Continuing their quest to name every album of their caustic, industrial sludge metal something beginning with ‘P’, France’s Fange set upon us their next mutated reflection of themselves with Pantocrator. Billed as ‘ignorant music for the educated man‘, it’s become a slogan worthy of their Bandcamp bio where it currently resides. Translated, at least loosely, to ‘mud’, Fange make good on their name by dropping some of most undiluted, viscous, and downright dirty heavy music in the eastern hemisphere.
They came – violently – into my life with their 2019 effort Punir, a great first impression if there ever was one. Last year, Pudeur slammed into our skulls, and an EP dropped later on, called Poigne, offered us to the machine like a Borg assimilation. It was a one-two punch that left fans, even newer ones like me, wondering where they were heading. Pudeur was dense metal and guitar-focused abrasion, whereas Poigne was very industrial, wobbling and unstable like a sonic OSHA violation. What were the trio to do next? Both, apparently. ¿Por que no los dos, am I right?
Really though, that’s always been their modus operandi one way or another, it was only a matter of which one prevailed over the other and how the elements were incorporated into the meld on a given track or album. There’s only two songs here making up a rock-solid half-hour of screeching, grinding indulgence in pain. It’s hard to fully encompass the feeling of listening to Fange. It’s like finding yourself naked in a sewer, bloodied, bruised, with no memory of how you got there. You come across all manners of potential harm, sentient and otherwise – toxic muck, mechanical contraptions in the city’s belly capable of crushing every bit of your being, and humanoid creatures wielding anything bone-shattering from lead pipes to grimy bricks are in constant pursuit. It might not be something you’d consider fun, but it’s definitely thrilling and evocative!
All right, now that I’ve described a plot of a torture porn movie I hope doesn’t exist, let’s talk music. Starting with a roaring HM-2 assisted death metal riff, Fange frontloads some nastiness on “Tombé Pour La France”. Vocals are belched, shredding throats just as the guitars are shredded by adept hands. Before long, you hear some cleaner instrumentation and singing which, while not wholly unheard of in a Fange song, is almost off-putting in its abruption. It’s like a short-lived post-punk invasion with washy guitar and yelled vocals. Apparently, the band made a leap to drum machines with Pantocrator, something my untrained ear likely wouldn’t have noticed unless I read it, which I did.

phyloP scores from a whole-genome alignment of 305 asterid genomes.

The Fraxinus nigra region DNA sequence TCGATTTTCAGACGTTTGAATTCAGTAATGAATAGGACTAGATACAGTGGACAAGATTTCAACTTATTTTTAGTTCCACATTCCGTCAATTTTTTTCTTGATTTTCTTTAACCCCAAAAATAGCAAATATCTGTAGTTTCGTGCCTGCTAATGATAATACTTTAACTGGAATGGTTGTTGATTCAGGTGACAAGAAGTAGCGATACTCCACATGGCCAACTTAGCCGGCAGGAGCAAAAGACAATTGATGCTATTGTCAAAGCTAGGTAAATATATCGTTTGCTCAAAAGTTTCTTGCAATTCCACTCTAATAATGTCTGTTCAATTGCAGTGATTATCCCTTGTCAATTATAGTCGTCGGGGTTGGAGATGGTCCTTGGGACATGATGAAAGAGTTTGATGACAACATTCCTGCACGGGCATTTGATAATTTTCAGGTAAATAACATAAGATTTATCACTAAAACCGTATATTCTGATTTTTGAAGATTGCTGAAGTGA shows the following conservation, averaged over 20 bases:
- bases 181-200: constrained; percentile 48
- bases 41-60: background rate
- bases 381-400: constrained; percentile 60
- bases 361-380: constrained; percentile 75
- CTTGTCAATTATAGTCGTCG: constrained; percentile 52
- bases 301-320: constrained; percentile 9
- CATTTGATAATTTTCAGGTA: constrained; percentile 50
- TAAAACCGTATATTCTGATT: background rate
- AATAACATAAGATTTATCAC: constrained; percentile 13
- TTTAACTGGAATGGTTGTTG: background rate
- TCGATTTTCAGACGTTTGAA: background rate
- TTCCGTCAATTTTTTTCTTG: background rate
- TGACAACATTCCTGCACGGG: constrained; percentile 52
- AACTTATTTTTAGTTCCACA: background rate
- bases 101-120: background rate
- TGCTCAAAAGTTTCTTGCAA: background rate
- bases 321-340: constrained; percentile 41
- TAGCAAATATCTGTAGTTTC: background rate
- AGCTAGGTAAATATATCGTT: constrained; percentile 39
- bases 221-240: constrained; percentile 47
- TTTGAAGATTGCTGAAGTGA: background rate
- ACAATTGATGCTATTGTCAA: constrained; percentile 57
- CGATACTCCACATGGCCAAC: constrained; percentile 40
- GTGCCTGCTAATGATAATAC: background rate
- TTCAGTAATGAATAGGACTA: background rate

It’s worth going into the name of the album too. ‘Pantocrator’ is a word most commonly translated from Greek as ‘almighty’ and often used in reference to God in the Judeo-Christian Orthodoxy. This is interesting because, if you’ll allow me to be woefully stereotypical for a minute, Fange‘s music seems to wallow in the complete absence of a loving, caring god. It’s foreboding and menacingly negative sounding, the grasp of the machine squeezing the color out of life, the grinding of the guitars pulping the remains down into sludge to fuel what you hear. Granted, and I should have led with this, their lyrics are entirely in their native French and while I try to parse together some very vague themes with internet translation, I can’t even begin to fully grasp what they sing about exactly.
Things don’t really look up in “Les Vergers De La Désolation”, which, yeah, it’s a song that translates to ‘the orchards of desolation’; nothing’s looking up in a song like that. If “Tombé Pour La France” was a T-1000 from the Terminator franchise, then the second track is it unsleeved of human skin, revealed to all as an emergent killing machine with one and only one directive. Pantocrator led with the grit and dirt of a death metal façade merely marred by a persistent industrial virus, corroding the organics of the band. Here, in the album’s second offering, it’s hard to discern flesh from metal. Its immediate routine of repetitive sound is consistent throughout, flanked by buzzing bass, garroting guitars, and vile vocals all clashing with the hissing and clapping of iron and steel. The soul is the apparatus, the blood is the pumping instrumentation throughout – both are required for Fange to live as we know them.
Each of Pantocrator‘s two songs feels deliberately fragmented. “Tombé Pour La France” feels like three distinct three movements in one hellish suite, and “Les Vergers De La Désolation” is similarly loosely separated as well. This helps with the pacing and impact of the album, showing each rusted piston grind to life and the band allow for a more fully fleshed-out sonic experience, if you’d be so inclined to use such sterile language to describe a fiercely unapproachable beast like this. It’s powerful and mean, a full-bore execution of sludge tendencies made more efficient with the assimilation of mechanisms that ensure a cold and unfeeling backdrop at the cost of only your humanity. For now, Fange remain a top reference to the steely underbelly of life’s seedy, gory workings.